Goalkeeper Robbie Thomson explains why pro footballers can suffer mental health issues as he announces link-up with Chris Mitchell Foundation

Robbie Thomson in goalkeeping action (Pic by Michael Gillen)Robbie Thomson in goalkeeping action (Pic by Michael Gillen)
Robbie Thomson in goalkeeping action (Pic by Michael Gillen)
Ex-Falkirk goalkeeper Robbie Thomson has been shedding light on why footballers can suffer mental health problems despite seemingly being directly involved in a dream profession.

Thomson, 28, who runs Pro Performance Academy in Polmont with fellow players Callum Tapping and Blair Munn, has just announced a new Academy partnership with the Chris Mitchell Foundation, which raises awareness of footballers’ mental health and is named in honour of the young footballer who took his own life aged 27 in 2016 after suffering mental health difficulties.

Pro Performance Academy coaches will now all get mental health first aid training – run by the SPFL Trust – to try and effectively deal with any of their hundreds of young footballers who may be feeling depressed.

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"I’ve had a football career since I was 16 and I’m still playing professionally just now,” Thomson told the Falkirk Herald. "Let me tell you there’s been more downs than there has been ups.

Footballer Chris Mitchell took his own life in 2016Footballer Chris Mitchell took his own life in 2016
Footballer Chris Mitchell took his own life in 2016

"And it requires a lot of strength of character to be able to come through it.

"If you’re a professional footballer or a footballer at any level really, to have a career in the game it shows you’ve got something about you.

"There’s times when you might be a little bit down but the times when you can come through that and you can enjoy the highs and the good times, it makes them so much sweeter because of what you’ve been through.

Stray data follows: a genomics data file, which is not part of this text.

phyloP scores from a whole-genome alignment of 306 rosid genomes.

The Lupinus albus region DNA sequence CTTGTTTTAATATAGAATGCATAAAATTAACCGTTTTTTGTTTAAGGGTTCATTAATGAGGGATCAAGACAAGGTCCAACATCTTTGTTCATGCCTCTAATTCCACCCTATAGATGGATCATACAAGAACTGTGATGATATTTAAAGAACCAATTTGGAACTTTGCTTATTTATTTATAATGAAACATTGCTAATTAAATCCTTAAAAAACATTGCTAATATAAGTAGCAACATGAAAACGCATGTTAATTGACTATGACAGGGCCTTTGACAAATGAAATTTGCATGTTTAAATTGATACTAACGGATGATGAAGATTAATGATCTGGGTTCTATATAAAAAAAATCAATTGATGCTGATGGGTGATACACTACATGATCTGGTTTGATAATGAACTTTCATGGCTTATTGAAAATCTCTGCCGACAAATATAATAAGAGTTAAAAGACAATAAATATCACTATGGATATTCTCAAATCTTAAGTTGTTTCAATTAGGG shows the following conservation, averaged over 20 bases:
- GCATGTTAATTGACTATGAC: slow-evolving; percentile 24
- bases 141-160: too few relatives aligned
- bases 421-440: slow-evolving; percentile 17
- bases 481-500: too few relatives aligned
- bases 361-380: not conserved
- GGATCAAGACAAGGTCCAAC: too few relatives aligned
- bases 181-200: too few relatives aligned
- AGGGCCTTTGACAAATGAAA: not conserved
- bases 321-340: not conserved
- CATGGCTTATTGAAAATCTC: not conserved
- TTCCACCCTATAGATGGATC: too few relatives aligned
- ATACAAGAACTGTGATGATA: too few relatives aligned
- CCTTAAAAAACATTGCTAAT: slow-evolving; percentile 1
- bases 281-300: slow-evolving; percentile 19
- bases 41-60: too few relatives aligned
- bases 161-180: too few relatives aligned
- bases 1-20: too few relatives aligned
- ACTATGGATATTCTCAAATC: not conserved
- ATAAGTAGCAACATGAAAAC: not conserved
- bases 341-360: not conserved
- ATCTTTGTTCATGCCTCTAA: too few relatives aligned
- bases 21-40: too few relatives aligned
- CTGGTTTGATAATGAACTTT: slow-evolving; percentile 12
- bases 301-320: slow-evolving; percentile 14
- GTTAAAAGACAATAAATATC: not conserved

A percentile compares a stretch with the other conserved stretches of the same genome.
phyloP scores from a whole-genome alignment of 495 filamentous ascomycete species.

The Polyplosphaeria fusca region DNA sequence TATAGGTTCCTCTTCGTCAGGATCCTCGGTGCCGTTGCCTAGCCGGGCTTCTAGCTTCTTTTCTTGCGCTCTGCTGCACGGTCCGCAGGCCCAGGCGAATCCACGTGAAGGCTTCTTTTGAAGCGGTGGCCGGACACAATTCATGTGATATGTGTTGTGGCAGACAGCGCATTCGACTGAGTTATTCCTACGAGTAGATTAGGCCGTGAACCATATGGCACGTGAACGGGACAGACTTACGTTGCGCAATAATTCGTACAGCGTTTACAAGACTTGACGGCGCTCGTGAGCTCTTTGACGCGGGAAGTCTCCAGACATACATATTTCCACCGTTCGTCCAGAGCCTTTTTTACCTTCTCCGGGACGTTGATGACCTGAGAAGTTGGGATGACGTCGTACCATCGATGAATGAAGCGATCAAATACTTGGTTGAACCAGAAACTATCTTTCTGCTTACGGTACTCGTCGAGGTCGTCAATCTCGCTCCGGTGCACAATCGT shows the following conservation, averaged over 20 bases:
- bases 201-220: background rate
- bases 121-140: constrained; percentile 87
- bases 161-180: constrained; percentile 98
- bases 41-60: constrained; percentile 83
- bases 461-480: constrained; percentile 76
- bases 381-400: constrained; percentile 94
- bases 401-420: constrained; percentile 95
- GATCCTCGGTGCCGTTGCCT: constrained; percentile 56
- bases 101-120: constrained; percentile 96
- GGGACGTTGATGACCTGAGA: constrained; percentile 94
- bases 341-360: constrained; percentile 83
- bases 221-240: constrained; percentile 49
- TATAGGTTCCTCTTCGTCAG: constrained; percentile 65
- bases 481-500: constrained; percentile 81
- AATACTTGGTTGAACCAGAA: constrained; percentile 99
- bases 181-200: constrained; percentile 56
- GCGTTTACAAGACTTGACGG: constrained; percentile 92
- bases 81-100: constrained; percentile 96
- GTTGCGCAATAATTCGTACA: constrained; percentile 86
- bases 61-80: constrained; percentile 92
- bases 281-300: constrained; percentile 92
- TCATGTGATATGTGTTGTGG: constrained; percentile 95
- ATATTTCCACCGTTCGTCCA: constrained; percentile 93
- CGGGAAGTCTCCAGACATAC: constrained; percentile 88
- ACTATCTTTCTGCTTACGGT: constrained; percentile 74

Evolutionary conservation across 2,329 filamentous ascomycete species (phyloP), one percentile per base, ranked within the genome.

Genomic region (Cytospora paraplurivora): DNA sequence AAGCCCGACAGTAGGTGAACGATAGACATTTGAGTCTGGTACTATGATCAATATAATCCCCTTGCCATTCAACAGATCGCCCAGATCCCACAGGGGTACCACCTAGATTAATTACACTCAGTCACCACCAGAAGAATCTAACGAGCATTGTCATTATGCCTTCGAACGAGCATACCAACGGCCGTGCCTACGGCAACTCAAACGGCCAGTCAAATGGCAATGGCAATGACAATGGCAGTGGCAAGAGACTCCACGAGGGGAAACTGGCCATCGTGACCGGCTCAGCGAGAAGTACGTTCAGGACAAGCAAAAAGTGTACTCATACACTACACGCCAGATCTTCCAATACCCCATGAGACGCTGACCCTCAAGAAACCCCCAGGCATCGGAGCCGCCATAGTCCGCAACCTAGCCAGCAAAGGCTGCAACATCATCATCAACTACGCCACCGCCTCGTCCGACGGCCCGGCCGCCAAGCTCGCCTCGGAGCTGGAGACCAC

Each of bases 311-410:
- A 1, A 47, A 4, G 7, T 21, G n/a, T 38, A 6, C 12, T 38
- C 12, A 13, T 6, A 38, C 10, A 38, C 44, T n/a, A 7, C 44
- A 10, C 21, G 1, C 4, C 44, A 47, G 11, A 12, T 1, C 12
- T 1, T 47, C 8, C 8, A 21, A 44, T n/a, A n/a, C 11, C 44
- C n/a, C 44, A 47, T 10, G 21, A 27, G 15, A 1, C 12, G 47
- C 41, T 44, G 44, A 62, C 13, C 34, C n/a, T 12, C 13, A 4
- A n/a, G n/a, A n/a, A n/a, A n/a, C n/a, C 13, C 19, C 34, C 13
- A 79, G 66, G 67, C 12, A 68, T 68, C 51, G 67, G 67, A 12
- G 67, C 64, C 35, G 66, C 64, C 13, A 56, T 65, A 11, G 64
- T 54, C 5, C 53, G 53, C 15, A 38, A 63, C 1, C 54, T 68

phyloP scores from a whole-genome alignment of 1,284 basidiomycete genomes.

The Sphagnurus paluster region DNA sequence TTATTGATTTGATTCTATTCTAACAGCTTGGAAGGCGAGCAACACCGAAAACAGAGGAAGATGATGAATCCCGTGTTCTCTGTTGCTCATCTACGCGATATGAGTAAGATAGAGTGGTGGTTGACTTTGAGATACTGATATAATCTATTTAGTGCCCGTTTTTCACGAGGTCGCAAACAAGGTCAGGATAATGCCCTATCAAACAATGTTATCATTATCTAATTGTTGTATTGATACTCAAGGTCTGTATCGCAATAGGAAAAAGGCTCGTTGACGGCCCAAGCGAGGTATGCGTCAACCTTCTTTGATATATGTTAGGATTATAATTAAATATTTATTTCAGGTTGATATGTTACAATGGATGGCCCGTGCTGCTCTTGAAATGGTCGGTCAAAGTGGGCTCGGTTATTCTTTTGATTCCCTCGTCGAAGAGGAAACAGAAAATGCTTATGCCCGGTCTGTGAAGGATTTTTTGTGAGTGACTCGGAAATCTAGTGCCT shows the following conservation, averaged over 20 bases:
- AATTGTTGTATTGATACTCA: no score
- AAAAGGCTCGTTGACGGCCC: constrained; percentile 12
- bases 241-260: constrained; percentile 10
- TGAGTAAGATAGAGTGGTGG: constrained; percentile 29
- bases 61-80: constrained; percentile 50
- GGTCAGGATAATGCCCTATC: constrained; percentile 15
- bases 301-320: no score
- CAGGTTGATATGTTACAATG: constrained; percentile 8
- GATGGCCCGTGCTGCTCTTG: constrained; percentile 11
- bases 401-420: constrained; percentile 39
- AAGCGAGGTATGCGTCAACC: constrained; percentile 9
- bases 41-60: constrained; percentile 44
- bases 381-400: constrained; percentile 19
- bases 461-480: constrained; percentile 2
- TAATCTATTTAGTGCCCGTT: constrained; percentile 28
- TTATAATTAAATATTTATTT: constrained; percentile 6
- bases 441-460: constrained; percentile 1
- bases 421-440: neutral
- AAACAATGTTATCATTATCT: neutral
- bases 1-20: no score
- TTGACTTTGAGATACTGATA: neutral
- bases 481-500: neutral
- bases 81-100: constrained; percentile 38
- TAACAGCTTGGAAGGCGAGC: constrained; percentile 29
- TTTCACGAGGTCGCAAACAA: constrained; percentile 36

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"Footballers are human beings at the end of the day and everyone goes through their own individual struggles and whatever they’ve got going on in their life can affect people in different ways.

Academy coach Callum Tapping playing for StenhousemuirAcademy coach Callum Tapping playing for Stenhousemuir
Academy coach Callum Tapping playing for Stenhousemuir

"Football can be a release for people but it can also add to their problems as well.

"As the old saying goes, football is nothing without the fans. But I think in terms of that kind of stuff, there will always be criticism as a footballer from a lot of angles.

"I played last season without any fans and there was still criticism from different areas (on social media). So that’s just something you’ve got to accept is part and parcel of being a footballer now.

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"I think that affects younger players more than older players because so many younger players now are so engrossed with what goes on on social media they find it very hard to take a step back from it.”

Chris Mitchell, whose clubs included Falkirk and Clyde, was playing part-time for the Bully Wee in the 2015-16 season after having to quit his professional career with Queen of the South due to complications from surgery for a spinal injury.

He eventually left the sport to train as a salesman for his uncle's company, but during his training he confessed that he was depressed and his family took him to see a psychologist; he was placed on medication but stopped taking it due to side effects.

He committed suicide on May 7, 2016.

Thomson said. “I knew a lot of the players that played with Chris and I have played in a lot of the teams that he played for.

"The other two coaches Callum and Blair have played for Queen of the South and Falkirk respectively.

"That was one of the reasons why we wanted to get the partnership up and running.”

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